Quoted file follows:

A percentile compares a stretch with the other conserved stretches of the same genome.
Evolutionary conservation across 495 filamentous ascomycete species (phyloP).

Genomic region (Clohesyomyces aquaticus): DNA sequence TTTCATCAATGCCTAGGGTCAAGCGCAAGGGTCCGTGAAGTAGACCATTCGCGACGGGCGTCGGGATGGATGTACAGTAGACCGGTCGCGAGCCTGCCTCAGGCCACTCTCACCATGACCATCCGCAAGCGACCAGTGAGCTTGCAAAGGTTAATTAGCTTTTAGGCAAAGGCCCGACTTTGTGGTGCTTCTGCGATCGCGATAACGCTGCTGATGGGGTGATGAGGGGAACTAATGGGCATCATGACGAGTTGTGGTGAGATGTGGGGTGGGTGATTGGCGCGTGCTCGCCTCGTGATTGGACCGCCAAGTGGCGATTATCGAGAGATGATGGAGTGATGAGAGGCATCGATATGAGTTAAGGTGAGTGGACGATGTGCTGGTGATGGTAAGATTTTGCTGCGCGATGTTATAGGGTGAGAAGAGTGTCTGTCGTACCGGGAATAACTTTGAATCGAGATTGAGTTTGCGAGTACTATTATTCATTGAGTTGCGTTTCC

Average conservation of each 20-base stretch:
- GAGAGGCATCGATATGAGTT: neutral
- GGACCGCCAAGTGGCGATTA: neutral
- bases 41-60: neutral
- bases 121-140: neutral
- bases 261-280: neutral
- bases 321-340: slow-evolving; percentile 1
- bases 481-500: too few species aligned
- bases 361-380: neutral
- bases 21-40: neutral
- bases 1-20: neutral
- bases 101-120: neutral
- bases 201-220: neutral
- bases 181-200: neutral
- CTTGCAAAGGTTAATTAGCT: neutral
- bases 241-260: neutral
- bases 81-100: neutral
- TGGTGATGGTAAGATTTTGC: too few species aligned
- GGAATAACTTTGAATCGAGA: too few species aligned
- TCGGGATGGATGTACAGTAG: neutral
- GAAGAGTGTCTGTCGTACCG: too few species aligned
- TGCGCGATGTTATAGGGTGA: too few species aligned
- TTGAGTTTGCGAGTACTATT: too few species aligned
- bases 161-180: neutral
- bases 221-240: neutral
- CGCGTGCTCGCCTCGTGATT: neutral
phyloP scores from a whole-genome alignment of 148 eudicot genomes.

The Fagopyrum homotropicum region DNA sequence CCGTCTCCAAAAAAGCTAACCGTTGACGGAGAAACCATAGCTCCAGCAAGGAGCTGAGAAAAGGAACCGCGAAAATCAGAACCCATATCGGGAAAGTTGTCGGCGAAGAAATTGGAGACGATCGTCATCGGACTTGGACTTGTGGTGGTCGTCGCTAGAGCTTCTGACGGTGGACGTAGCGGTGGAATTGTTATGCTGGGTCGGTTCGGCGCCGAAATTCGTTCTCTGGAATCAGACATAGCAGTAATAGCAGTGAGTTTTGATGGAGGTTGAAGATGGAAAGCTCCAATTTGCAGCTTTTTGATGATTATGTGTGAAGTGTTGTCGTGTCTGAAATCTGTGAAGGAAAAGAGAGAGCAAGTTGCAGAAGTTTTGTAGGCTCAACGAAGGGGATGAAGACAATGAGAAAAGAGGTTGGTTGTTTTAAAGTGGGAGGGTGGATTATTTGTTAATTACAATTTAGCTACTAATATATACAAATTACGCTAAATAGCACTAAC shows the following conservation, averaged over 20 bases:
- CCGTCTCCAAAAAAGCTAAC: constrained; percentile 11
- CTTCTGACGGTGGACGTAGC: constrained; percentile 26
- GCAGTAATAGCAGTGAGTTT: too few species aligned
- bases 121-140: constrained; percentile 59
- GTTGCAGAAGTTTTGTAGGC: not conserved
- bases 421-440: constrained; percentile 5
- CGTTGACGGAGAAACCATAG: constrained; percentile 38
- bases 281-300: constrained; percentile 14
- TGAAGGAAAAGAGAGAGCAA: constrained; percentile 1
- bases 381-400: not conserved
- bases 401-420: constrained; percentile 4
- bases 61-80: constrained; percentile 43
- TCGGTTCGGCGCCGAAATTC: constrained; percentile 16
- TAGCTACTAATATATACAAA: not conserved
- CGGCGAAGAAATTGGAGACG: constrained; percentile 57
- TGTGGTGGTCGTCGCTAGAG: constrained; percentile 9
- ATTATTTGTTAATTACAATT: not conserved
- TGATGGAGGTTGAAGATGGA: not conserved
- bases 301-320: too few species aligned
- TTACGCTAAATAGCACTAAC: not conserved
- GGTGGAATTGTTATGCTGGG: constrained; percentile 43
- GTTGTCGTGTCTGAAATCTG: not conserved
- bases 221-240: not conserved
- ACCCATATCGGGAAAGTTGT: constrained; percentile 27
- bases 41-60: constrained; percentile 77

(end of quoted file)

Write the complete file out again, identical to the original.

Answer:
A percentile compares a stretch with the other conserved stretches of the same genome.
Evolutionary conservation across 495 filamentous ascomycete species (phyloP).

Genomic region (Clohesyomyces aquaticus): DNA sequence TTTCATCAATGCCTAGGGTCAAGCGCAAGGGTCCGTGAAGTAGACCATTCGCGACGGGCGTCGGGATGGATGTACAGTAGACCGGTCGCGAGCCTGCCTCAGGCCACTCTCACCATGACCATCCGCAAGCGACCAGTGAGCTTGCAAAGGTTAATTAGCTTTTAGGCAAAGGCCCGACTTTGTGGTGCTTCTGCGATCGCGATAACGCTGCTGATGGGGTGATGAGGGGAACTAATGGGCATCATGACGAGTTGTGGTGAGATGTGGGGTGGGTGATTGGCGCGTGCTCGCCTCGTGATTGGACCGCCAAGTGGCGATTATCGAGAGATGATGGAGTGATGAGAGGCATCGATATGAGTTAAGGTGAGTGGACGATGTGCTGGTGATGGTAAGATTTTGCTGCGCGATGTTATAGGGTGAGAAGAGTGTCTGTCGTACCGGGAATAACTTTGAATCGAGATTGAGTTTGCGAGTACTATTATTCATTGAGTTGCGTTTCC

Average conservation of each 20-base stretch:
- GAGAGGCATCGATATGAGTT: neutral
- GGACCGCCAAGTGGCGATTA: neutral
- bases 41-60: neutral
- bases 121-140: neutral
- bases 261-280: neutral
- bases 321-340: slow-evolving; percentile 1
- bases 481-500: too few species aligned
- bases 361-380: neutral
- bases 21-40: neutral
- bases 1-20: neutral
- bases 101-120: neutral
- bases 201-220: neutral
- bases 181-200: neutral
- CTTGCAAAGGTTAATTAGCT: neutral
- bases 241-260: neutral
- bases 81-100: neutral
- TGGTGATGGTAAGATTTTGC: too few species aligned
- GGAATAACTTTGAATCGAGA: too few species aligned
- TCGGGATGGATGTACAGTAG: neutral
- GAAGAGTGTCTGTCGTACCG: too few species aligned
- TGCGCGATGTTATAGGGTGA: too few species aligned
- TTGAGTTTGCGAGTACTATT: too few species aligned
- bases 161-180: neutral
- bases 221-240: neutral
- CGCGTGCTCGCCTCGTGATT: neutral
phyloP scores from a whole-genome alignment of 148 eudicot genomes.

The Fagopyrum homotropicum region DNA sequence CCGTCTCCAAAAAAGCTAACCGTTGACGGAGAAACCATAGCTCCAGCAAGGAGCTGAGAAAAGGAACCGCGAAAATCAGAACCCATATCGGGAAAGTTGTCGGCGAAGAAATTGGAGACGATCGTCATCGGACTTGGACTTGTGGTGGTCGTCGCTAGAGCTTCTGACGGTGGACGTAGCGGTGGAATTGTTATGCTGGGTCGGTTCGGCGCCGAAATTCGTTCTCTGGAATCAGACATAGCAGTAATAGCAGTGAGTTTTGATGGAGGTTGAAGATGGAAAGCTCCAATTTGCAGCTTTTTGATGATTATGTGTGAAGTGTTGTCGTGTCTGAAATCTGTGAAGGAAAAGAGAGAGCAAGTTGCAGAAGTTTTGTAGGCTCAACGAAGGGGATGAAGACAATGAGAAAAGAGGTTGGTTGTTTTAAAGTGGGAGGGTGGATTATTTGTTAATTACAATTTAGCTACTAATATATACAAATTACGCTAAATAGCACTAAC shows the following conservation, averaged over 20 bases:
- CCGTCTCCAAAAAAGCTAAC: constrained; percentile 11
- CTTCTGACGGTGGACGTAGC: constrained; percentile 26
- GCAGTAATAGCAGTGAGTTT: too few species aligned
- bases 121-140: constrained; percentile 59
- GTTGCAGAAGTTTTGTAGGC: not conserved
- bases 421-440: constrained; percentile 5
- CGTTGACGGAGAAACCATAG: constrained; percentile 38
- bases 281-300: constrained; percentile 14
- TGAAGGAAAAGAGAGAGCAA: constrained; percentile 1
- bases 381-400: not conserved
- bases 401-420: constrained; percentile 4
- bases 61-80: constrained; percentile 43
- TCGGTTCGGCGCCGAAATTC: constrained; percentile 16
- TAGCTACTAATATATACAAA: not conserved
- CGGCGAAGAAATTGGAGACG: constrained; percentile 57
- TGTGGTGGTCGTCGCTAGAG: constrained; percentile 9
- ATTATTTGTTAATTACAATT: not conserved
- TGATGGAGGTTGAAGATGGA: not conserved
- bases 301-320: too few species aligned
- TTACGCTAAATAGCACTAAC: not conserved
- GGTGGAATTGTTATGCTGGG: constrained; percentile 43
- GTTGTCGTGTCTGAAATCTG: not conserved
- bases 221-240: not conserved
- ACCCATATCGGGAAAGTTGT: constrained; percentile 27
- bases 41-60: constrained; percentile 77